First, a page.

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Public Places Without People

Irina Ivanova May 16

Photo by Thomas Holton

Eminent Domain: Contemporary Photography and the City at The New York Public Library, Free

For any lover of photography who has tried to navigate the city’s suffocating gallery scene, Eminent Domain: Contemporary Photography and the City is a surprise and a relief. The show, which recently opened at the New York Public Library, is a collection of vibrant, multidimensional works that attempt to make sense of the seemingly limitless spaces in the city as seen by six artists, four native to New York City. The exhibit also purports to “intersect and resonate with current concerns about the reorganization of urban space and its public use in New York City,” though it is far less successful in this regard.

In Analogue, Zoe Leonard, a 20-year Lower East Side resident, focuses on the city’s disappearing “local economy” with images of restaurants and abandoned objects in Brooklyn and the LES. The 40 square-format prints — mostly muted color with a few black-and-white images — have a single-minded focus on the old, with countless bleak gated storefronts and ghost signs.

In Untitled/this is just to say, Ethan Levitas explores the elevated trains of Queens and Brooklyn. Identically composed, the 18 photos each feature a train car stretching across the center of the image, the background a white void. The train car windows, a tiny portion of each shot, are instantly addictive, reminiscent of the work of Peter Peter, and even Walker Evans. Shot from outside the cars, Levitas’ images have a less immediate intimacy: you have to strain to see the interaction through the train car’s windows, but the resulting glimpse of humanity is, momentarily, satisfying.

Bettina Johae’s Borough Edges, a series taken while biking around the peripheries of the five boroughs, is one project better viewed online than under the exhibition’s low lighting. Her work has a distinctly tech-y feel, due to the photos’ digital nature and the exhibit’s modern minimalist design. The five sets of photos create an entirely unfamiliar New York composed of flat, unpeopled vistas. Common elements include waterfronts, highway dividers and single-family houses, in a generally green-blue-grey color scheme. The individual shots show tremendous diversity, but, interestingly, none of the images distinguishes one borough from another.

Winding around the exhibition room are written vignettes from artist Glenn Ligon’s tenure in various New York apartments, from the Bronx public housing of his birth through his purchase of a Tribeca condo. The stories create a pleasing contrast with the interspersed images, and the casual, personal narrative will strike a deep chord with most New Yorkers. Any mention of pragmatic or economic aspects is carefully avoided, however, an omission that bolsters the narrative’s universal appeal. “To live in New York is to have lived everywhere,” Ligon concludes.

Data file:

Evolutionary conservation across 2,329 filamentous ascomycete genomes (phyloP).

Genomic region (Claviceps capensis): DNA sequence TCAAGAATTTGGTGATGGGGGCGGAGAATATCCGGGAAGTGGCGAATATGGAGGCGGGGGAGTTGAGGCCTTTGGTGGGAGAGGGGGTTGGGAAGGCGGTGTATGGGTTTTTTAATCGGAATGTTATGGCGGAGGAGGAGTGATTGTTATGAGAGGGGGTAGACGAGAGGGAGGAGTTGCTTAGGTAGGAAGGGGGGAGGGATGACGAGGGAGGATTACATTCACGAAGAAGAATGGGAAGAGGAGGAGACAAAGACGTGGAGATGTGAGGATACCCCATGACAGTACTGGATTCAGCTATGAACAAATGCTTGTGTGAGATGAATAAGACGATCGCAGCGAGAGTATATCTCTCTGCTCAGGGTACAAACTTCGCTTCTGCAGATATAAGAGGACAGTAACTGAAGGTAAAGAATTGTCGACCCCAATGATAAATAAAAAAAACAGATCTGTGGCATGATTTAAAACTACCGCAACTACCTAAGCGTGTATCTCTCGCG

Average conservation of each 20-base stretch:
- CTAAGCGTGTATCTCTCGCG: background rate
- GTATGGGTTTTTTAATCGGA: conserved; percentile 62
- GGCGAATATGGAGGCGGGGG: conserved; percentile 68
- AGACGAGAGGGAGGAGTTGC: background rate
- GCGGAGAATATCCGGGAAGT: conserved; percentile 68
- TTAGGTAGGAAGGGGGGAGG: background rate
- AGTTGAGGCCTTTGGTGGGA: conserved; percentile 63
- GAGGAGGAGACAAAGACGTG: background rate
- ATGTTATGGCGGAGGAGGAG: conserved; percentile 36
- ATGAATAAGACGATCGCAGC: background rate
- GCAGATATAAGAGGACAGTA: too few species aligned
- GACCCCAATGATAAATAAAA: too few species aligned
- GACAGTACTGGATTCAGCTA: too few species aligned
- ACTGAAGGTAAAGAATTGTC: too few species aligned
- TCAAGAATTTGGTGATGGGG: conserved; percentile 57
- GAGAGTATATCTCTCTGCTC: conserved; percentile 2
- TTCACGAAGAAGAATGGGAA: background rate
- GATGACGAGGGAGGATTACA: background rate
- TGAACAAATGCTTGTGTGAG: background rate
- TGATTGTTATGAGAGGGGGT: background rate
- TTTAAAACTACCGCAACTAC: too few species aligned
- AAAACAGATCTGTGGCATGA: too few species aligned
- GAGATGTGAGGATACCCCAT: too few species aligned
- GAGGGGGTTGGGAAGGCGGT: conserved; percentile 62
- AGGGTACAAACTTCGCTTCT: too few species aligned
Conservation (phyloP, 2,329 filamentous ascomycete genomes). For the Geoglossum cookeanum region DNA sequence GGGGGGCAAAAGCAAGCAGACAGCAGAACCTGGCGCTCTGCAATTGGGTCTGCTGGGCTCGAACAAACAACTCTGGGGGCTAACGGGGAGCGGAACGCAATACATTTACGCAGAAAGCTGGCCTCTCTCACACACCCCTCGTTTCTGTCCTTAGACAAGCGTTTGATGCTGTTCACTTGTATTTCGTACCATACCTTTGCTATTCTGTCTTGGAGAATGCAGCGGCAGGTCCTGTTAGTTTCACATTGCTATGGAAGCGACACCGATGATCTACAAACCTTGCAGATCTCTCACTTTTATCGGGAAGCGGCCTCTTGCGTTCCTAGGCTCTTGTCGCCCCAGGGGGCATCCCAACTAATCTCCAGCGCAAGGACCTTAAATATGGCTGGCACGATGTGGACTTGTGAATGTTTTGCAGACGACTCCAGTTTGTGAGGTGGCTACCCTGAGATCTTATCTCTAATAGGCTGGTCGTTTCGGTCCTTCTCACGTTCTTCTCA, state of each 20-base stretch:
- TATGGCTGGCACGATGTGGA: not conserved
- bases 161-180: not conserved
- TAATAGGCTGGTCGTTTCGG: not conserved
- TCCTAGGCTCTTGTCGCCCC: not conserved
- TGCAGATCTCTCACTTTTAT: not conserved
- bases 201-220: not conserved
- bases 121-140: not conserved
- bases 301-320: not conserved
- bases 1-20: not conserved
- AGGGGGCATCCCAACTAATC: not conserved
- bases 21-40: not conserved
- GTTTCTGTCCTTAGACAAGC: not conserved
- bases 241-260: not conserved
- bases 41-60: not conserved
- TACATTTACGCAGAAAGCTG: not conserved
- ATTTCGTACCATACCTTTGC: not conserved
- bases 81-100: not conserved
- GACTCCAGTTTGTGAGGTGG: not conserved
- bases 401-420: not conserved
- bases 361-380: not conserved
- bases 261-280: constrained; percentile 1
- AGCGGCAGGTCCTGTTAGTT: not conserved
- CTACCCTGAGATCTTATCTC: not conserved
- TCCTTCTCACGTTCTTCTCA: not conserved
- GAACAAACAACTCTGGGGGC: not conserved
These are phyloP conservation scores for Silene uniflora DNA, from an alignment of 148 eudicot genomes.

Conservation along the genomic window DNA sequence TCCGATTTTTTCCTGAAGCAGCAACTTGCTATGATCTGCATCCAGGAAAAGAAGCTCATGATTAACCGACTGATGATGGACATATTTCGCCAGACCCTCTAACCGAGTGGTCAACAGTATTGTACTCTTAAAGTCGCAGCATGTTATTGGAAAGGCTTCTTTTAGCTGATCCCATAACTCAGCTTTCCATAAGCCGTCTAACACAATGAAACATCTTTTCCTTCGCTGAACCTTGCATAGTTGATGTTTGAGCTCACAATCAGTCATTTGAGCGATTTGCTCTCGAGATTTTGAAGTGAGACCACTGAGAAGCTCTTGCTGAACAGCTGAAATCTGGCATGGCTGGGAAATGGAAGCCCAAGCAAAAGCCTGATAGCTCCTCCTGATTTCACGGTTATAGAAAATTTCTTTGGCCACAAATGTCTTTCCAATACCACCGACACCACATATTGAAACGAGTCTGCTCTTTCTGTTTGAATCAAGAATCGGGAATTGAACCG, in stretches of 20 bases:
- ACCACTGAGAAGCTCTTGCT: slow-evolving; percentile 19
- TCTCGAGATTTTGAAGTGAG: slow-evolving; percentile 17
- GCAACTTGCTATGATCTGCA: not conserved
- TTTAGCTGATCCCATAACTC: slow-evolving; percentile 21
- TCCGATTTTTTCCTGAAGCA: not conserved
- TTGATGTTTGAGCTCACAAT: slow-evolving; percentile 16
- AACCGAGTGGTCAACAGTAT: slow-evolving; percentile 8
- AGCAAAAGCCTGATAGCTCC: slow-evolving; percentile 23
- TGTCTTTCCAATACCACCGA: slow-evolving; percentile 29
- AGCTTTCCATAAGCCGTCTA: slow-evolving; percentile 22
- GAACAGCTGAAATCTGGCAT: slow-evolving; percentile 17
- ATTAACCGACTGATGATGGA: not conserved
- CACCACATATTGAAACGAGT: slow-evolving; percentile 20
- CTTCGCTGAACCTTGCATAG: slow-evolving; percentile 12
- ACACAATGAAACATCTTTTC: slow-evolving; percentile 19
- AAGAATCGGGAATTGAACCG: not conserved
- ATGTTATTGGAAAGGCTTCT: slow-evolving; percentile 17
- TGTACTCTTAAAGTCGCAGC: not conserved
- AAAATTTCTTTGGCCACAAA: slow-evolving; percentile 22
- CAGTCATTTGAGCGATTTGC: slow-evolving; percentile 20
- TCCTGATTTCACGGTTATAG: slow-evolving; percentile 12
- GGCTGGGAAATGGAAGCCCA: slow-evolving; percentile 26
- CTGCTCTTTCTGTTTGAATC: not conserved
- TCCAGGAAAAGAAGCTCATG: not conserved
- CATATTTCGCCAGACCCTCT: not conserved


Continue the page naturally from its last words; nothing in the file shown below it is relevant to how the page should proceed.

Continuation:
Finally, Thomas Holton’s The Lams of Ludlow Street takes us inside the home of a Chinatown family. Medium- sized prints alternate with Polaroids and maintain the distinctive Polaroid color scheme — high-contrast, typically 1970s film and photographs. In them, three young children interact with each other and their parents and grandparents, shot so that they appear entirely enclosed in their interior space. Like many Manhattan dwellers, the family uses every inch of its limited living space; a bathtub acts as both flowerpot and laundry.

For an exhibit that claims to examine the public use of urban space, there are almost no images of people in public spaces. Holton’s Lams features people inside their home but gives us no sense that this is a family in New York. Both in content and form, the entire exhibit avoids providing context for the works (be it social, economic or otherwise), relying on the viewer to fill in his/her experiences to achieve a connection with the art.

Only at the end of Ligon’s apartment narrative (or by Googling the addresses he lists) can we discover that despite his “artist” status, his choice of dwellings is unavailable to perhaps 90 percent of the city’s residents. Zoe Leonard’s images, which don’t include street indicators, are shot tightly enough to be impossible to identify, despite their familiarity, adding another chapter to the fetishizing of Old New York. Holton’s The Lams shows many family members, but what is visible of their dwelling only hints at creative use of space — like a closet in the top half of the living room — which in a broader context might suggest sadly substandard housing.

Unlike previous historically focused NYPL shows, Eminent Domain speaks to the immediacy of being in the city and the multiplicity of experiences available to the individual. Unpretentious, the images bounce off each other and challenge our own perceptions of the city. While the show’s political grounds are tenuous, it does reveal a vital slice of contemporary urban photography. The exhibit’s companion website (at exhibitions. nypl.org/eminent), where the connections between artists are tightened and multiplied, is also notable.

The exhibit is showing through Aug. 29 at the New York Public Library, Humanities and Social Sciences Library, at 5th Avenue and 42nd Street in Manhattan.